Perl: Experimental Features and Perldoc

I was inadvertently using Perl 5.14's experimental autoderef feature in Perl 5.20 and of course getting warnings about its use. The diagnostics pragma explains how to suppress these warning messages if need be; however, I wanted to learn more about the root cause of this warning (and really the feature overall), so I turned to perldoc to learn more about autoderef.

The perldoc experimental command lists the autoderef feature with a high-level statement about its purpose, but nothing more.

The perldoc perlexperiment command provides greater detail about other experimental features, but autoderef is not mentioned at all.

I've tried various other perldoc options (e.g., -v,-f,etc), but to no avail.

What is an effective way to traceback such warning / diagnostics messages using perldoc? Are experimental features not covered in perldoc?

UPDATE: Please see @ThisSuitIsBlackNot's EXCELLENT answer below.

For further clarity and reference: it seems odd that the autoderef namespace did not hold throughout all the various documentation (i.e., perlexperiment, perldelta, perldoc etc.). perldoc experiment called it autoderef, perldelta5140 referred to it as auto-deref. perldoc perlexperiment used some language from the perldelta page, but not autoderef or the like.

Since diagnostics stated the associated warnings could be suppressed using no warnings "experimental::autoderef". It would be nice to use that as a starting point in perldoc. That is, find relative documentation with perldoc experimental::autoderef, matching the syntax and semantics provided by diagnostics and/or warnings.


  • When features are added to or removed from the Perl core, they are documented in perldelta, so if you get a warning about a feature being experimental, that's a good place to look.

    If you know the feature was added in Perl 5.14.0:

    perldoc perl5140delta

    If not:

    grep -lr autoderef $(dirname $(perldoc -l perldelta))

    The description you linked to in perl5140delta is pretty thorough on its own, but notice that it gives a list of built-in functions that autoderef applies to. Run perldoc -f <function> to see the documentation for built-in functions, e.g. perldoc -f push:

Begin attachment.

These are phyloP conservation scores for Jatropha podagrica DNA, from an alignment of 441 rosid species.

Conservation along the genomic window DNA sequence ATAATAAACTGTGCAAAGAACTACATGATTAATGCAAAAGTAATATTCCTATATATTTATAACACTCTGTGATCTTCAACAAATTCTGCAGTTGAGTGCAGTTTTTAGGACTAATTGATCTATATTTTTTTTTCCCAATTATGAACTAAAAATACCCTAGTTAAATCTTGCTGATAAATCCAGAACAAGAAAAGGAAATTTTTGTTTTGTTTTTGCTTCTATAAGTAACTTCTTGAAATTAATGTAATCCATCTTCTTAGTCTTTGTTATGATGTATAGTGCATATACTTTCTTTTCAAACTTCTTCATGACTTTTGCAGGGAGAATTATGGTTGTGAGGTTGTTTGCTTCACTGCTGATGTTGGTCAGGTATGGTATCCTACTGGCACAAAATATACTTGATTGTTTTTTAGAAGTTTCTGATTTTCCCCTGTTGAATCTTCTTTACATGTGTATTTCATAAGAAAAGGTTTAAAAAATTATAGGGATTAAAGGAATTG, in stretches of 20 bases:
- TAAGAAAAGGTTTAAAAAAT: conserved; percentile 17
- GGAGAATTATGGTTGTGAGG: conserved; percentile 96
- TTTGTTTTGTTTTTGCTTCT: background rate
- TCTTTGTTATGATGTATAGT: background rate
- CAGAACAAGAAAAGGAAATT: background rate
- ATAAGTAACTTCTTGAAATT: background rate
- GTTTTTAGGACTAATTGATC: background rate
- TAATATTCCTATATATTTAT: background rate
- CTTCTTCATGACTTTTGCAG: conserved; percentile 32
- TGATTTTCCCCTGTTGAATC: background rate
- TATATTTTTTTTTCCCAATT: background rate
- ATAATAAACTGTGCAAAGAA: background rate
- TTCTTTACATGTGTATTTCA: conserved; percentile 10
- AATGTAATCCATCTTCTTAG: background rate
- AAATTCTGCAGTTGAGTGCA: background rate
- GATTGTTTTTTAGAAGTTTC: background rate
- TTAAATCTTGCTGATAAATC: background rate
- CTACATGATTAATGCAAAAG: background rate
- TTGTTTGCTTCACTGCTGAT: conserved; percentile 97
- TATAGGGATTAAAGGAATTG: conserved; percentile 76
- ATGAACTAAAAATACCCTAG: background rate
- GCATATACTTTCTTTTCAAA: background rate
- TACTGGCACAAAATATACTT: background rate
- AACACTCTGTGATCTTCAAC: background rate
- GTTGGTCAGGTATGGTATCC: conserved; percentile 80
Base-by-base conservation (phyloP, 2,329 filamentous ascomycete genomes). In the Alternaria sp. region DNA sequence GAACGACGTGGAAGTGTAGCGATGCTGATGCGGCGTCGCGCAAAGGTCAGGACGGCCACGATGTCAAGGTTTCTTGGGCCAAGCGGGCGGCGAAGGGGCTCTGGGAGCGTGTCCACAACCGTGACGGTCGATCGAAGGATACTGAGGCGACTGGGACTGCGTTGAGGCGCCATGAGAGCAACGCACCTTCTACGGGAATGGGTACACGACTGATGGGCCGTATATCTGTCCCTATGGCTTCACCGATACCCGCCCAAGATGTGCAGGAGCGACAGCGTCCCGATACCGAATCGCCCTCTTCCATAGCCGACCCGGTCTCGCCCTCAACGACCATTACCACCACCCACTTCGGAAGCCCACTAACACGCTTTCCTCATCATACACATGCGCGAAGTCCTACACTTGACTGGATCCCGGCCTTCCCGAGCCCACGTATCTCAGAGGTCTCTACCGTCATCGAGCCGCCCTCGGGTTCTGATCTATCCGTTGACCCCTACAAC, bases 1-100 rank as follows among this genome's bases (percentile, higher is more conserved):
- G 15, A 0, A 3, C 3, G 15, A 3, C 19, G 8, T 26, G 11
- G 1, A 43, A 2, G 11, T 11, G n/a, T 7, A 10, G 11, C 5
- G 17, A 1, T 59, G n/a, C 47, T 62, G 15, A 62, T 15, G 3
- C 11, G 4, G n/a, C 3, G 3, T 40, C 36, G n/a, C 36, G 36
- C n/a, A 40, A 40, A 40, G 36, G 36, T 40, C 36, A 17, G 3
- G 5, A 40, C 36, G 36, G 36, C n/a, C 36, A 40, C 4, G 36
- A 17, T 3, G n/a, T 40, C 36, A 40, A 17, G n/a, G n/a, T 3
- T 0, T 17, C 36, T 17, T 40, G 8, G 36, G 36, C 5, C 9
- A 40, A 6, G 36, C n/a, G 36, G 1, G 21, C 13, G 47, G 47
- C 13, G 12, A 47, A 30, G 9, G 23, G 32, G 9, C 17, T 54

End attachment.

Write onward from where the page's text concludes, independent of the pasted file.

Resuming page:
Starting with Perl 5.14, push can take a scalar EXPR, which must hold a reference to an unblessed array. The argument will be dereferenced automatically. This aspect of push is considered highly experimental. The exact behaviour may change in a future version of Perl.

    The reason for the warning is documented in perl5200delta:

    The "auto-deref" feature is experimental.

    Starting in v5.14.0, it was possible to use push, pop, keys, and other built-in functions not only on aggregate types, but on references to them. The feature was not deployed to its original intended specification, and now may become redundant to postfix dereferencing. It has always been categorized as an experimental feature, and in v5.20.0 is carries a warning as such.

    And actually, autoderef is mentioned in perlexperiment, although it's under the heading "Array and hash container functions accept references" (the same heading used in perl5140delta):

    • Array and hash container functions accept references

      Introduced in Perl 5.14.0

      The ticket for this feature is [perl #119437].

    If you view the online documentation, you can follow the link to issue #119437 in Perl's issue tracker, where you can follow development details related to the feature.

    In case you were curious, it looks like autoderef is getting axed in the next release:

    The autoderef feature has been removed

    The experimental autoderef feature (which allowed calling push, pop, shift, unshift, splice, keys, values, and each on a scalar argument) has been deemed unsuccessful. It has now been removed; trying to use the feature (or to disable the experimental::autoderef warning it previously triggered) now yields an exception.